What is a movement promoted as an alternative to fast food called?
Slow Food is an organization that promotes local food and traditional cooking. It was founded by Carlo Petrini in Italy in 1986 and has since spread worldwide. Promoted as an alternative to fast food, it strives to preserve traditional and regional cuisine and encourages farming of plants, seeds, and livestock characteristic of the local ecosystem. It promotes local small businesses and sustainable foods. It also focuses on food quality, rather than quantity. It was the first established part of the broader slow movement. It speaks out against overproduction and food waste. It sees globalization as a process in which small and local farmers and food producers should be simultaneously protected from and included in the global food system.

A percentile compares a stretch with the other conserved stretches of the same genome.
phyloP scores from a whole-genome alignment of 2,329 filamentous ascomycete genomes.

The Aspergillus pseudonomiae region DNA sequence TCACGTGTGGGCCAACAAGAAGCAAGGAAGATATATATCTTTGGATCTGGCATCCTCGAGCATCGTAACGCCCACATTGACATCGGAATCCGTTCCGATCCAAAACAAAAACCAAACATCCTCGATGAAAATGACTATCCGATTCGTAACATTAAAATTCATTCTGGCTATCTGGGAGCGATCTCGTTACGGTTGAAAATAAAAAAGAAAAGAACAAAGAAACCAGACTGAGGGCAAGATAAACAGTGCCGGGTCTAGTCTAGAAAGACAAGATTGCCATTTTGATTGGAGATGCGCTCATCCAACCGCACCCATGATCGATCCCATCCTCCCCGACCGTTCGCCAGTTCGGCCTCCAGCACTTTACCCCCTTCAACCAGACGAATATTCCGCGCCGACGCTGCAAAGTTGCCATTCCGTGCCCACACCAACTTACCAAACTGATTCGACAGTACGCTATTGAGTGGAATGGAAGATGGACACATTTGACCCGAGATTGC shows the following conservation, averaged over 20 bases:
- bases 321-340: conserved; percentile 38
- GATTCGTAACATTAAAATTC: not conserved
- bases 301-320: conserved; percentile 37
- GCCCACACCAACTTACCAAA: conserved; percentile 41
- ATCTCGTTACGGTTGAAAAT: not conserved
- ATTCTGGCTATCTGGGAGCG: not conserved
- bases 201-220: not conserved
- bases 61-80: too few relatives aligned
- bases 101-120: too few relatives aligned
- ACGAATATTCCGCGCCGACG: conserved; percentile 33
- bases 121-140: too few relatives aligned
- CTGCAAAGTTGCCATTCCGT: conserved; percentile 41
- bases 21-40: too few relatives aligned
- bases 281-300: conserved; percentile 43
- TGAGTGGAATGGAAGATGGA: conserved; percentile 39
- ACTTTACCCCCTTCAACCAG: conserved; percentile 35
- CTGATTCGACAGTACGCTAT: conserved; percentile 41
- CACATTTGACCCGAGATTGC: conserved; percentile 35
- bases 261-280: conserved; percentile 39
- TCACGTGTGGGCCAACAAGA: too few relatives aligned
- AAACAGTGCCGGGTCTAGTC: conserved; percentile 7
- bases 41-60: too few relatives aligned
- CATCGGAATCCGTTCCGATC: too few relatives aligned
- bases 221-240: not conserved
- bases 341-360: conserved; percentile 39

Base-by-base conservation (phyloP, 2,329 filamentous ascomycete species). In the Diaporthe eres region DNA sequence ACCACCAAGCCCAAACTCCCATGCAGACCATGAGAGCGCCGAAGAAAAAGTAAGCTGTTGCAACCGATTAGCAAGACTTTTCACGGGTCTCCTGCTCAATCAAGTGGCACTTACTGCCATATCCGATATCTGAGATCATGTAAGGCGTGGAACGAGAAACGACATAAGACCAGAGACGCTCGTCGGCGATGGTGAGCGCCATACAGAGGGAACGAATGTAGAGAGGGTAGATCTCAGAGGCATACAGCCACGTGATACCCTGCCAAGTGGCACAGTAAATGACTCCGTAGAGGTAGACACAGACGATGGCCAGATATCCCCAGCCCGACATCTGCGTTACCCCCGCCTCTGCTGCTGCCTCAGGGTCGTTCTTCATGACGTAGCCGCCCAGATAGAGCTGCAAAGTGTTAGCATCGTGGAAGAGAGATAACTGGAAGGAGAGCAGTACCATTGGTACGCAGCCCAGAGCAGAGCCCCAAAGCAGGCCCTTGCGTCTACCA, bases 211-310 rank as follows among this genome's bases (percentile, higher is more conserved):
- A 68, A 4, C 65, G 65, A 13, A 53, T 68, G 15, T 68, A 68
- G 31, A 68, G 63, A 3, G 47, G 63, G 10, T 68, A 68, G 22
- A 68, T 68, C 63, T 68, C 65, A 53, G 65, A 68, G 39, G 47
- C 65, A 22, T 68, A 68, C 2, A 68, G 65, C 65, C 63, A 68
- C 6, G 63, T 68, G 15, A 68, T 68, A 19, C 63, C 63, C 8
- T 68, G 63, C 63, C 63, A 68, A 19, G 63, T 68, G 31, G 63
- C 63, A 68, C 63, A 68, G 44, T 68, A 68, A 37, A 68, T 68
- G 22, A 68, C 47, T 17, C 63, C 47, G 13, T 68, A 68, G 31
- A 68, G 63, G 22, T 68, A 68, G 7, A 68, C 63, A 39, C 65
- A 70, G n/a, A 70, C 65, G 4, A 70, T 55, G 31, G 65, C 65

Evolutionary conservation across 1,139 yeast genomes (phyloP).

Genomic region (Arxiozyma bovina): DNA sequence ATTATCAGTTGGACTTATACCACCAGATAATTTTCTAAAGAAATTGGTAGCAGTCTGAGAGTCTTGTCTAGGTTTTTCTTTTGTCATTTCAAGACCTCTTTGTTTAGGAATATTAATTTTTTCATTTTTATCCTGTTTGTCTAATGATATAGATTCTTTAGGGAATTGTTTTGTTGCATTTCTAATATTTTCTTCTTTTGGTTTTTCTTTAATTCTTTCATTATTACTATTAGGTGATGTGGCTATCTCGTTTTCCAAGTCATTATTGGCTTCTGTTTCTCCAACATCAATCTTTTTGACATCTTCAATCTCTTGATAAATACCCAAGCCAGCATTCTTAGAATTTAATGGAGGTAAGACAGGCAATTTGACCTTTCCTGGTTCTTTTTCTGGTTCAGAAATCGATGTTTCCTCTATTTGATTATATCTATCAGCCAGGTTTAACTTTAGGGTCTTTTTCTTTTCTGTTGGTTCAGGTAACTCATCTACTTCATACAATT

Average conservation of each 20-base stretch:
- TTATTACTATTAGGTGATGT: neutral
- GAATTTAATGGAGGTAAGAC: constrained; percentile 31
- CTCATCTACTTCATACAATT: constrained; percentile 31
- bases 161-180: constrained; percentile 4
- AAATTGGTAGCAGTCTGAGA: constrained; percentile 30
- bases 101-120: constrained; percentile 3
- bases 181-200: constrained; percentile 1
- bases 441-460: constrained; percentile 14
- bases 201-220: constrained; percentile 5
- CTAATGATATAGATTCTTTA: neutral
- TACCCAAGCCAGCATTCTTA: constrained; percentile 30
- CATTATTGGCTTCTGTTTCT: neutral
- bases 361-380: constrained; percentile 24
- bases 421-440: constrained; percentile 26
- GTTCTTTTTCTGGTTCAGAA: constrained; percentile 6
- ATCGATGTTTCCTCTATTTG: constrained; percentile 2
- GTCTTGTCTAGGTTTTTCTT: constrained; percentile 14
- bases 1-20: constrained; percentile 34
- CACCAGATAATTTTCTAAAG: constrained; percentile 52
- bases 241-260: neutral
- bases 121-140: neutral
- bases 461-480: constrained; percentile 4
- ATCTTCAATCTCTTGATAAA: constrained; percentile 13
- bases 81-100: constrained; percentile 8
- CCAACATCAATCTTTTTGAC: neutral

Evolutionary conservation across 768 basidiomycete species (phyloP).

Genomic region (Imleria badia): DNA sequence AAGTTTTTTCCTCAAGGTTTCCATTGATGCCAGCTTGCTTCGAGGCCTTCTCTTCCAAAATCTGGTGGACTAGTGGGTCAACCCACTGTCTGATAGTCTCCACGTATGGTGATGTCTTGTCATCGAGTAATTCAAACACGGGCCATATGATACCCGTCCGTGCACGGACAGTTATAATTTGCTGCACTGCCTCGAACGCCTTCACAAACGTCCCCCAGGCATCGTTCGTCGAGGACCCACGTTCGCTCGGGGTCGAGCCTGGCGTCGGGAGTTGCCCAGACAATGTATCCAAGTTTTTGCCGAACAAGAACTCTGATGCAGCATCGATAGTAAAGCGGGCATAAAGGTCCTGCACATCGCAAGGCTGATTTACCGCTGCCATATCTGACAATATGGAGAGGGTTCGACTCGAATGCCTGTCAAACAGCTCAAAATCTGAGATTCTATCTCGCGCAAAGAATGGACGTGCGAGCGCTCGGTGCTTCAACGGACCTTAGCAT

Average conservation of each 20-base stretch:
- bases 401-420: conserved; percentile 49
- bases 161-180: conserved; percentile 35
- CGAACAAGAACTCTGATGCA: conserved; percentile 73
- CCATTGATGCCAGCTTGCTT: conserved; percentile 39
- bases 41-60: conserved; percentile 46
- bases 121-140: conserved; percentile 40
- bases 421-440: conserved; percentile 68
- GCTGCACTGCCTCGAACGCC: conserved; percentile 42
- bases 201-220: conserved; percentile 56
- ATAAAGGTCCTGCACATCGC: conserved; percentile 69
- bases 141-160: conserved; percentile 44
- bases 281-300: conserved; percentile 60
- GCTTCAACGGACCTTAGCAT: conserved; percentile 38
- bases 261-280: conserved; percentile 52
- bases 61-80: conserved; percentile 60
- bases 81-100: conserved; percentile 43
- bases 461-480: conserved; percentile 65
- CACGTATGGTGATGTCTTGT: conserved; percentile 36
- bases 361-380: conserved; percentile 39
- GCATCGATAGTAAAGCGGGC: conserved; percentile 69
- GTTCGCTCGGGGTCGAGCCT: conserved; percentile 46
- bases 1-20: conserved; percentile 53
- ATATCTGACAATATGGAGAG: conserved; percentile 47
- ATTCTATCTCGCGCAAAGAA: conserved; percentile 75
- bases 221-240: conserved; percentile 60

Slow Food began in Italy with the founding of its forerunner organization, Arcigola, in 1986 to resist the opening of a McDonald's near the Spanish Steps in Rome. In 1989, the founding manifesto of the international Slow Food movement was signed in Paris, France, by delegates from 15 countries. Offices have been opened in Switzerland (1995), Germany (1998), New York City (2000), France (2003), Japan (2005), the United Kingdom, and Chile. Global headquarters are located in Bra, near Turin, Italy.